“Land is at the root of all conflict in Colombia,” claims Davis, warming to a theme I know well. “If the poor had no money and the government no serious interest in meaningful land reform, the only option as Damaris saw it, was to invade the lands of the rich with peasant armies of squatters.” Such an act was suicidal. “That she stayed alive as long as she did… was a testament to the love and respect she commanded in the community.” Ramón Isaza, patriarch of the paramilitary militias, ordered her brutal death.
Isaza founded one of Colombia’s first self-defense groups among fellow farmers and ranchers in Medio Magdalena in the late 1970s to protect themselves from guerrilla kidnappings and extortion. By 1990s the militias had, like FARC, become deeply involved in the drug trade. Together, the conflict between these two forces was responsible for displacing 7 million Colombians from their homes. That’s the equivalent of 80 million Americans, given the comparative populations of the two countries!
In his Preface, Davis writes: “The great majority of Colombians have been innocent victims of a war fueled almost exclusively by the unprecedented profits of the drug trade… Without the black money, the struggle of the leftist guerrillas would have fizzled out decades ago, and the blood-soaked paramilitary forces might never have come into being.” (The only finger-pointing Davis performs in the book is at the cocaine consumer in the USA, ultimately responsible for this carnage and pain.)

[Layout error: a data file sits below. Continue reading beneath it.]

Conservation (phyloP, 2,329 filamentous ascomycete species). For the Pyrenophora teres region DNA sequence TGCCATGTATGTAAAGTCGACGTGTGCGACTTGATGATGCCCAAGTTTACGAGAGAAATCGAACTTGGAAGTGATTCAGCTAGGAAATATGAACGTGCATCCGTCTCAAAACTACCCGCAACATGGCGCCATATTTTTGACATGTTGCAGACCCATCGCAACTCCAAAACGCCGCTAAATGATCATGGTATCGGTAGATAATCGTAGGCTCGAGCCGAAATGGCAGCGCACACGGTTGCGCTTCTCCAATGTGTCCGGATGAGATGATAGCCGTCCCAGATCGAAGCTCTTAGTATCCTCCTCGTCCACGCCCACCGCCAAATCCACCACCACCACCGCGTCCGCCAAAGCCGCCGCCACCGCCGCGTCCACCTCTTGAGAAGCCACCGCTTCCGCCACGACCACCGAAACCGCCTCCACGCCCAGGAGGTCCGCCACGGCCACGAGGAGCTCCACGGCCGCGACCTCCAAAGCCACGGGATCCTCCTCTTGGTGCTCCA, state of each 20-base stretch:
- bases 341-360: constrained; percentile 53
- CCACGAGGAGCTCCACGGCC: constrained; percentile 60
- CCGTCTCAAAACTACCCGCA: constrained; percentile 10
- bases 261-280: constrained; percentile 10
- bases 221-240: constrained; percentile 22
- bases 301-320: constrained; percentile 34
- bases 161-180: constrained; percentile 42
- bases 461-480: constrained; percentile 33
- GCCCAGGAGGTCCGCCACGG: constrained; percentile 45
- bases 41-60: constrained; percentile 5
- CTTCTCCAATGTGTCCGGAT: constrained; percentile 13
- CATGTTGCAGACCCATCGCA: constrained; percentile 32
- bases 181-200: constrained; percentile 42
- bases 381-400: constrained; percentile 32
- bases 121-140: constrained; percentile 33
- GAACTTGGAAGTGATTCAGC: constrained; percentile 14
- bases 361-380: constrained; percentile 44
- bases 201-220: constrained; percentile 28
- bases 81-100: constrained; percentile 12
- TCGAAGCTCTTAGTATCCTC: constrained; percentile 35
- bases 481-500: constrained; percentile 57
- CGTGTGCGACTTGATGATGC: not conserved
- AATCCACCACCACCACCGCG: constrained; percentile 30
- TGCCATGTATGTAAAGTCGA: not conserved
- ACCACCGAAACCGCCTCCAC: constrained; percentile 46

And yet, he claims, “Colombia is most assuredly not a place of violence and drugs; it is a land of colores y cariños [colors and affection], where the people have endured and overcome years of conflict precisely because of their character, which is itself informed by an enduring spirit of place, a deep love of a land that is perhaps the most bountiful on earth, home to the greatest ecological and geographic diversity on the planet.”
His message is positive. His intent, to inspire Colombia’s new generation by extolling the resilience and munificence of Mother Nature. “In dark times, [the Magdalena] has served as the graveyard of the nation, a slurry of the shapeless dead. And yet always, it returns as a river of life,” he writes.
Throughout his journey, Davis encounters Colombians of all walks of life who extoll the Magdalena in reverential terms and speak of the need to restore the river for the health of the country. To facilitate its healing.
In 2016, the Constitutional Court of Colombia granted the badly polluted Río Atrato River rights not dissimilar to those granted to human beings—“a living entity inextricably linked to the destiny of all those influenced or touched by its flow.”
Gabriel García Márquez believed the Magdalena was beyond redemption. Wade Davis is far more sanguine. “Through all the years of the worst of the violence, the Magdalena never abandoned the people. It always flowed. Perhaps, as this book suggests, it may finally be time to give back to the river, allowing the Magdalena to be cleaned of all that has soiled its waters.”